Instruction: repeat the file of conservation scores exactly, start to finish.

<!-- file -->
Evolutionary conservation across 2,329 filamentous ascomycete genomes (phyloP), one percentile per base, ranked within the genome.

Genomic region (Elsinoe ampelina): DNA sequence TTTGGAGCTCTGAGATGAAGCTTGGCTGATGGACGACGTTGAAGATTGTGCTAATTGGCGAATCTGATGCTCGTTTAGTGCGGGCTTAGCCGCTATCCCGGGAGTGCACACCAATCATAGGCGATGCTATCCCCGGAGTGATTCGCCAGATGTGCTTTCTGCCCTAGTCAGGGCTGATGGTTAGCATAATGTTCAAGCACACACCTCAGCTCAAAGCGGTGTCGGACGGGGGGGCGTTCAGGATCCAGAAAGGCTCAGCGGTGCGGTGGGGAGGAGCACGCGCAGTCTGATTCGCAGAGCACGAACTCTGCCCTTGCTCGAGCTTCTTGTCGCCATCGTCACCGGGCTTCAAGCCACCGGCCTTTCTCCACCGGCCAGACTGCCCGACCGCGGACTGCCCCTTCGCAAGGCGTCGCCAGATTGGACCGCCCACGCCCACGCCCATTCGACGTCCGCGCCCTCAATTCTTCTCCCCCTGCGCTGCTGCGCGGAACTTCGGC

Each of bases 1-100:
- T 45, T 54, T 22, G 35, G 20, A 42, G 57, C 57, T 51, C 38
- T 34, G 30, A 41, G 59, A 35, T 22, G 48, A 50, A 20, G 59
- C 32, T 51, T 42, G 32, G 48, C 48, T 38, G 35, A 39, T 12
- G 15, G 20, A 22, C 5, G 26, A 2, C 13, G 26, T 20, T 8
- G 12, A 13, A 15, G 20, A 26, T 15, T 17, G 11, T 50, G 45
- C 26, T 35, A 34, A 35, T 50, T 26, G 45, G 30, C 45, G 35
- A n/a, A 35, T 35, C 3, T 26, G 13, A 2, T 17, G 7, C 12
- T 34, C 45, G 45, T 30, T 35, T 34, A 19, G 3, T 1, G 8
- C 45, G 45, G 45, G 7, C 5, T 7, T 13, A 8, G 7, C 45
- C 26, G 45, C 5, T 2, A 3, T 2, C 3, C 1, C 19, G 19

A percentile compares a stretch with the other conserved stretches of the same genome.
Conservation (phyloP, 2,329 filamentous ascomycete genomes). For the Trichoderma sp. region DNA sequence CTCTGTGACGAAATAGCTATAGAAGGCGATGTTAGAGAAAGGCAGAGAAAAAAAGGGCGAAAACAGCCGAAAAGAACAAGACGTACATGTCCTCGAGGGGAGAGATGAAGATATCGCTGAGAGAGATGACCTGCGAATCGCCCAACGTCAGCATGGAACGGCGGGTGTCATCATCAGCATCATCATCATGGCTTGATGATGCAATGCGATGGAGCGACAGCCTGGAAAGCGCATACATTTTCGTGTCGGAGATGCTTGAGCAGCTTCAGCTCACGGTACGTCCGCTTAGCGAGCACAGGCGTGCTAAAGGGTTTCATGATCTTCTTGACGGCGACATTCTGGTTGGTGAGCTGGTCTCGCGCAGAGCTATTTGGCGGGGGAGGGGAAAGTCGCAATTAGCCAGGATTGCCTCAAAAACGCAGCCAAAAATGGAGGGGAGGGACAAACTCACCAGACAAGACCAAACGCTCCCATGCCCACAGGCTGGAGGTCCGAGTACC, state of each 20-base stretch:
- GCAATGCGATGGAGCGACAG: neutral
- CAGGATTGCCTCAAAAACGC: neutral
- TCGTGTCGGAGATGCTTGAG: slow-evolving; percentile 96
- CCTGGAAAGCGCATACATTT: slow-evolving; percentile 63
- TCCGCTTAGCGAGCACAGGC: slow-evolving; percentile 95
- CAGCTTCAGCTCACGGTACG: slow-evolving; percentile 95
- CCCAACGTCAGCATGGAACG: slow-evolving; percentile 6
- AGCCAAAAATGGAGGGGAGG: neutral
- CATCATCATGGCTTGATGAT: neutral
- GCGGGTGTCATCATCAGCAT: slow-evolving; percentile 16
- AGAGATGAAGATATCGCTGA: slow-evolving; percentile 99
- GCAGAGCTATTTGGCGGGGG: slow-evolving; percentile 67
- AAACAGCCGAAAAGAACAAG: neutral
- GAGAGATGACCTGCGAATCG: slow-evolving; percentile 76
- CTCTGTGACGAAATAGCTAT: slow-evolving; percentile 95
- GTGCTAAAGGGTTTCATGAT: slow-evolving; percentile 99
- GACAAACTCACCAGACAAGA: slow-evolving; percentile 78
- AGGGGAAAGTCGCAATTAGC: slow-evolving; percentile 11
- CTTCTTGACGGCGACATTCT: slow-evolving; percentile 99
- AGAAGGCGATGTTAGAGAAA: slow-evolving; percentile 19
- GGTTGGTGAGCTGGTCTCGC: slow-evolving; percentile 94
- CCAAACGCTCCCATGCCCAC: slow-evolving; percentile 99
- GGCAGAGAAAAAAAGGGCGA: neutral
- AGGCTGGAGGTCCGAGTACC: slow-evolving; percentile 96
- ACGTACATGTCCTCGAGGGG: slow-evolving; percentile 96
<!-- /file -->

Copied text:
Evolutionary conservation across 2,329 filamentous ascomycete genomes (phyloP), one percentile per base, ranked within the genome.

Genomic region (Elsinoe ampelina): DNA sequence TTTGGAGCTCTGAGATGAAGCTTGGCTGATGGACGACGTTGAAGATTGTGCTAATTGGCGAATCTGATGCTCGTTTAGTGCGGGCTTAGCCGCTATCCCGGGAGTGCACACCAATCATAGGCGATGCTATCCCCGGAGTGATTCGCCAGATGTGCTTTCTGCCCTAGTCAGGGCTGATGGTTAGCATAATGTTCAAGCACACACCTCAGCTCAAAGCGGTGTCGGACGGGGGGGCGTTCAGGATCCAGAAAGGCTCAGCGGTGCGGTGGGGAGGAGCACGCGCAGTCTGATTCGCAGAGCACGAACTCTGCCCTTGCTCGAGCTTCTTGTCGCCATCGTCACCGGGCTTCAAGCCACCGGCCTTTCTCCACCGGCCAGACTGCCCGACCGCGGACTGCCCCTTCGCAAGGCGTCGCCAGATTGGACCGCCCACGCCCACGCCCATTCGACGTCCGCGCCCTCAATTCTTCTCCCCCTGCGCTGCTGCGCGGAACTTCGGC

Each of bases 1-100:
- T 45, T 54, T 22, G 35, G 20, A 42, G 57, C 57, T 51, C 38
- T 34, G 30, A 41, G 59, A 35, T 22, G 48, A 50, A 20, G 59
- C 32, T 51, T 42, G 32, G 48, C 48, T 38, G 35, A 39, T 12
- G 15, G 20, A 22, C 5, G 26, A 2, C 13, G 26, T 20, T 8
- G 12, A 13, A 15, G 20, A 26, T 15, T 17, G 11, T 50, G 45
- C 26, T 35, A 34, A 35, T 50, T 26, G 45, G 30, C 45, G 35
- A n/a, A 35, T 35, C 3, T 26, G 13, A 2, T 17, G 7, C 12
- T 34, C 45, G 45, T 30, T 35, T 34, A 19, G 3, T 1, G 8
- C 45, G 45, G 45, G 7, C 5, T 7, T 13, A 8, G 7, C 45
- C 26, G 45, C 5, T 2, A 3, T 2, C 3, C 1, C 19, G 19

A percentile compares a stretch with the other conserved stretches of the same genome.
Conservation (phyloP, 2,329 filamentous ascomycete genomes). For the Trichoderma sp. region DNA sequence CTCTGTGACGAAATAGCTATAGAAGGCGATGTTAGAGAAAGGCAGAGAAAAAAAGGGCGAAAACAGCCGAAAAGAACAAGACGTACATGTCCTCGAGGGGAGAGATGAAGATATCGCTGAGAGAGATGACCTGCGAATCGCCCAACGTCAGCATGGAACGGCGGGTGTCATCATCAGCATCATCATCATGGCTTGATGATGCAATGCGATGGAGCGACAGCCTGGAAAGCGCATACATTTTCGTGTCGGAGATGCTTGAGCAGCTTCAGCTCACGGTACGTCCGCTTAGCGAGCACAGGCGTGCTAAAGGGTTTCATGATCTTCTTGACGGCGACATTCTGGTTGGTGAGCTGGTCTCGCGCAGAGCTATTTGGCGGGGGAGGGGAAAGTCGCAATTAGCCAGGATTGCCTCAAAAACGCAGCCAAAAATGGAGGGGAGGGACAAACTCACCAGACAAGACCAAACGCTCCCATGCCCACAGGCTGGAGGTCCGAGTACC, state of each 20-base stretch:
- GCAATGCGATGGAGCGACAG: neutral
- CAGGATTGCCTCAAAAACGC: neutral
- TCGTGTCGGAGATGCTTGAG: slow-evolving; percentile 96
- CCTGGAAAGCGCATACATTT: slow-evolving; percentile 63
- TCCGCTTAGCGAGCACAGGC: slow-evolving; percentile 95
- CAGCTTCAGCTCACGGTACG: slow-evolving; percentile 95
- CCCAACGTCAGCATGGAACG: slow-evolving; percentile 6
- AGCCAAAAATGGAGGGGAGG: neutral
- CATCATCATGGCTTGATGAT: neutral
- GCGGGTGTCATCATCAGCAT: slow-evolving; percentile 16
- AGAGATGAAGATATCGCTGA: slow-evolving; percentile 99
- GCAGAGCTATTTGGCGGGGG: slow-evolving; percentile 67
- AAACAGCCGAAAAGAACAAG: neutral
- GAGAGATGACCTGCGAATCG: slow-evolving; percentile 76
- CTCTGTGACGAAATAGCTAT: slow-evolving; percentile 95
- GTGCTAAAGGGTTTCATGAT: slow-evolving; percentile 99
- GACAAACTCACCAGACAAGA: slow-evolving; percentile 78
- AGGGGAAAGTCGCAATTAGC: slow-evolving; percentile 11
- CTTCTTGACGGCGACATTCT: slow-evolving; percentile 99
- AGAAGGCGATGTTAGAGAAA: slow-evolving; percentile 19
- GGTTGGTGAGCTGGTCTCGC: slow-evolving; percentile 94
- CCAAACGCTCCCATGCCCAC: slow-evolving; percentile 99
- GGCAGAGAAAAAAAGGGCGA: neutral
- AGGCTGGAGGTCCGAGTACC: slow-evolving; percentile 96
- ACGTACATGTCCTCGAGGGG: slow-evolving; percentile 96